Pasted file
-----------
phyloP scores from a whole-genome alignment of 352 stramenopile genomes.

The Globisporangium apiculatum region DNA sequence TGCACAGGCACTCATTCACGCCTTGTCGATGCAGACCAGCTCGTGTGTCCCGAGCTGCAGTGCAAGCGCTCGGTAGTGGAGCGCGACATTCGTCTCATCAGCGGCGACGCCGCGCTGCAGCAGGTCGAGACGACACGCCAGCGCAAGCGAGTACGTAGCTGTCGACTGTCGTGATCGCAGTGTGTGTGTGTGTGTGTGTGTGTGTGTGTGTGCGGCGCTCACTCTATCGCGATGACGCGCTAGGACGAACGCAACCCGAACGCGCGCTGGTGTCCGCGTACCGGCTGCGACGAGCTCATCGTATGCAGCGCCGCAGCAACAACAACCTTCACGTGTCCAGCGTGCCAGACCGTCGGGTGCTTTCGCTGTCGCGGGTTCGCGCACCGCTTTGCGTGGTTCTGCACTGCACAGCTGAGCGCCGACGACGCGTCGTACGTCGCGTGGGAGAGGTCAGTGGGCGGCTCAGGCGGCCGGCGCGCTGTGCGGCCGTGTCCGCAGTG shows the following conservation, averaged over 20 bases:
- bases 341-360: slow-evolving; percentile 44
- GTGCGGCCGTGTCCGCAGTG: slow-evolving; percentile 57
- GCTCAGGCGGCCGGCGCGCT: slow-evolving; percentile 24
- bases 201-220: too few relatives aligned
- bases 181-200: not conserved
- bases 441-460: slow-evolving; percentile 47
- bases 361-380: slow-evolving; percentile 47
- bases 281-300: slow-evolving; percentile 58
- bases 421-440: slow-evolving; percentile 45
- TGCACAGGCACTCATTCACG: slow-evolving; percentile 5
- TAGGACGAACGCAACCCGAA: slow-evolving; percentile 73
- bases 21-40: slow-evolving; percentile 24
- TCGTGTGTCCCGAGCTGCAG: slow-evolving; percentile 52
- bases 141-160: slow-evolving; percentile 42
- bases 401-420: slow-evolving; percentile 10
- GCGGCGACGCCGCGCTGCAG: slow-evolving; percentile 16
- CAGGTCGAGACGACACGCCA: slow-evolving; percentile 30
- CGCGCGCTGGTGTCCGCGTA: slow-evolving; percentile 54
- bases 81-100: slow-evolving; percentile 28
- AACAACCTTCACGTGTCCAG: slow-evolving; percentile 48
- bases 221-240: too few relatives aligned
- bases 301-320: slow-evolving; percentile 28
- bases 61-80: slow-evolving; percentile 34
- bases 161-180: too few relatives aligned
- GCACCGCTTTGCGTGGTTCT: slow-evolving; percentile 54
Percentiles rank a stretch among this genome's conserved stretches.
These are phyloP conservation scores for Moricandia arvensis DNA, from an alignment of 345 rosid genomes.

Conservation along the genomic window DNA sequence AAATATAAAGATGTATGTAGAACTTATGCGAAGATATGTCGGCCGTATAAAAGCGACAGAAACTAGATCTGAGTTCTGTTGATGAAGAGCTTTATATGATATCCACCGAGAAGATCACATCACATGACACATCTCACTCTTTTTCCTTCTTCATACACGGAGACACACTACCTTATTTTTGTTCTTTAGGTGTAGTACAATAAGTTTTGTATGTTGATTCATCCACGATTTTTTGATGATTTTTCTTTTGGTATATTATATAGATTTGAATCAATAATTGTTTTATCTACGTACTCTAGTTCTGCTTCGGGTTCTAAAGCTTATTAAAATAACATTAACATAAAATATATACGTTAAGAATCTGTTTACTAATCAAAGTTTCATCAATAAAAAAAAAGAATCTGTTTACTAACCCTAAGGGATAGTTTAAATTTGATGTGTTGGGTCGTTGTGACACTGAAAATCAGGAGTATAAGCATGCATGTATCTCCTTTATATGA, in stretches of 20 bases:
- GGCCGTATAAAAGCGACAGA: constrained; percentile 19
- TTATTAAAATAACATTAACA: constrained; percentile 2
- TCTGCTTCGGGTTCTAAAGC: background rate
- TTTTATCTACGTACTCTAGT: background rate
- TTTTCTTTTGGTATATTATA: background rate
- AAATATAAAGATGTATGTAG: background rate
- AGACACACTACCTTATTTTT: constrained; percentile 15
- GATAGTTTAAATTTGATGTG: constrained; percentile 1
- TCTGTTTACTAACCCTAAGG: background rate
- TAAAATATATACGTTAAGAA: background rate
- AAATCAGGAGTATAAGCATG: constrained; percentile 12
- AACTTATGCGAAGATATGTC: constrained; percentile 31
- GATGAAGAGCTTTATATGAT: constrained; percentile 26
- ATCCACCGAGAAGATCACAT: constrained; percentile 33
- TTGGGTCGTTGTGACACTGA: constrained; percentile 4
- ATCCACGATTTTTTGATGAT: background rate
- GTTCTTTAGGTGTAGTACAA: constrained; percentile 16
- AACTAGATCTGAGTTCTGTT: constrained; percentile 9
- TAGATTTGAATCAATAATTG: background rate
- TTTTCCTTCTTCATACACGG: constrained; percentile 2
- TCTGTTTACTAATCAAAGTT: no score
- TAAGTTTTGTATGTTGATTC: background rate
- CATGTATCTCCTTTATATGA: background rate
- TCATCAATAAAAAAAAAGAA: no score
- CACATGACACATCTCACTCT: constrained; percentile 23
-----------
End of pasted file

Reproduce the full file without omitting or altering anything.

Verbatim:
phyloP scores from a whole-genome alignment of 352 stramenopile genomes.

The Globisporangium apiculatum region DNA sequence TGCACAGGCACTCATTCACGCCTTGTCGATGCAGACCAGCTCGTGTGTCCCGAGCTGCAGTGCAAGCGCTCGGTAGTGGAGCGCGACATTCGTCTCATCAGCGGCGACGCCGCGCTGCAGCAGGTCGAGACGACACGCCAGCGCAAGCGAGTACGTAGCTGTCGACTGTCGTGATCGCAGTGTGTGTGTGTGTGTGTGTGTGTGTGTGTGTGCGGCGCTCACTCTATCGCGATGACGCGCTAGGACGAACGCAACCCGAACGCGCGCTGGTGTCCGCGTACCGGCTGCGACGAGCTCATCGTATGCAGCGCCGCAGCAACAACAACCTTCACGTGTCCAGCGTGCCAGACCGTCGGGTGCTTTCGCTGTCGCGGGTTCGCGCACCGCTTTGCGTGGTTCTGCACTGCACAGCTGAGCGCCGACGACGCGTCGTACGTCGCGTGGGAGAGGTCAGTGGGCGGCTCAGGCGGCCGGCGCGCTGTGCGGCCGTGTCCGCAGTG shows the following conservation, averaged over 20 bases:
- bases 341-360: slow-evolving; percentile 44
- GTGCGGCCGTGTCCGCAGTG: slow-evolving; percentile 57
- GCTCAGGCGGCCGGCGCGCT: slow-evolving; percentile 24
- bases 201-220: too few relatives aligned
- bases 181-200: not conserved
- bases 441-460: slow-evolving; percentile 47
- bases 361-380: slow-evolving; percentile 47
- bases 281-300: slow-evolving; percentile 58
- bases 421-440: slow-evolving; percentile 45
- TGCACAGGCACTCATTCACG: slow-evolving; percentile 5
- TAGGACGAACGCAACCCGAA: slow-evolving; percentile 73
- bases 21-40: slow-evolving; percentile 24
- TCGTGTGTCCCGAGCTGCAG: slow-evolving; percentile 52
- bases 141-160: slow-evolving; percentile 42
- bases 401-420: slow-evolving; percentile 10
- GCGGCGACGCCGCGCTGCAG: slow-evolving; percentile 16
- CAGGTCGAGACGACACGCCA: slow-evolving; percentile 30
- CGCGCGCTGGTGTCCGCGTA: slow-evolving; percentile 54
- bases 81-100: slow-evolving; percentile 28
- AACAACCTTCACGTGTCCAG: slow-evolving; percentile 48
- bases 221-240: too few relatives aligned
- bases 301-320: slow-evolving; percentile 28
- bases 61-80: slow-evolving; percentile 34
- bases 161-180: too few relatives aligned
- GCACCGCTTTGCGTGGTTCT: slow-evolving; percentile 54
Percentiles rank a stretch among this genome's conserved stretches.
These are phyloP conservation scores for Moricandia arvensis DNA, from an alignment of 345 rosid genomes.

Conservation along the genomic window DNA sequence AAATATAAAGATGTATGTAGAACTTATGCGAAGATATGTCGGCCGTATAAAAGCGACAGAAACTAGATCTGAGTTCTGTTGATGAAGAGCTTTATATGATATCCACCGAGAAGATCACATCACATGACACATCTCACTCTTTTTCCTTCTTCATACACGGAGACACACTACCTTATTTTTGTTCTTTAGGTGTAGTACAATAAGTTTTGTATGTTGATTCATCCACGATTTTTTGATGATTTTTCTTTTGGTATATTATATAGATTTGAATCAATAATTGTTTTATCTACGTACTCTAGTTCTGCTTCGGGTTCTAAAGCTTATTAAAATAACATTAACATAAAATATATACGTTAAGAATCTGTTTACTAATCAAAGTTTCATCAATAAAAAAAAAGAATCTGTTTACTAACCCTAAGGGATAGTTTAAATTTGATGTGTTGGGTCGTTGTGACACTGAAAATCAGGAGTATAAGCATGCATGTATCTCCTTTATATGA, in stretches of 20 bases:
- GGCCGTATAAAAGCGACAGA: constrained; percentile 19
- TTATTAAAATAACATTAACA: constrained; percentile 2
- TCTGCTTCGGGTTCTAAAGC: background rate
- TTTTATCTACGTACTCTAGT: background rate
- TTTTCTTTTGGTATATTATA: background rate
- AAATATAAAGATGTATGTAG: background rate
- AGACACACTACCTTATTTTT: constrained; percentile 15
- GATAGTTTAAATTTGATGTG: constrained; percentile 1
- TCTGTTTACTAACCCTAAGG: background rate
- TAAAATATATACGTTAAGAA: background rate
- AAATCAGGAGTATAAGCATG: constrained; percentile 12
- AACTTATGCGAAGATATGTC: constrained; percentile 31
- GATGAAGAGCTTTATATGAT: constrained; percentile 26
- ATCCACCGAGAAGATCACAT: constrained; percentile 33
- TTGGGTCGTTGTGACACTGA: constrained; percentile 4
- ATCCACGATTTTTTGATGAT: background rate
- GTTCTTTAGGTGTAGTACAA: constrained; percentile 16
- AACTAGATCTGAGTTCTGTT: constrained; percentile 9
- TAGATTTGAATCAATAATTG: background rate
- TTTTCCTTCTTCATACACGG: constrained; percentile 2
- TCTGTTTACTAATCAAAGTT: no score
- TAAGTTTTGTATGTTGATTC: background rate
- CATGTATCTCCTTTATATGA: background rate
- TCATCAATAAAAAAAAAGAA: no score
- CACATGACACATCTCACTCT: constrained; percentile 23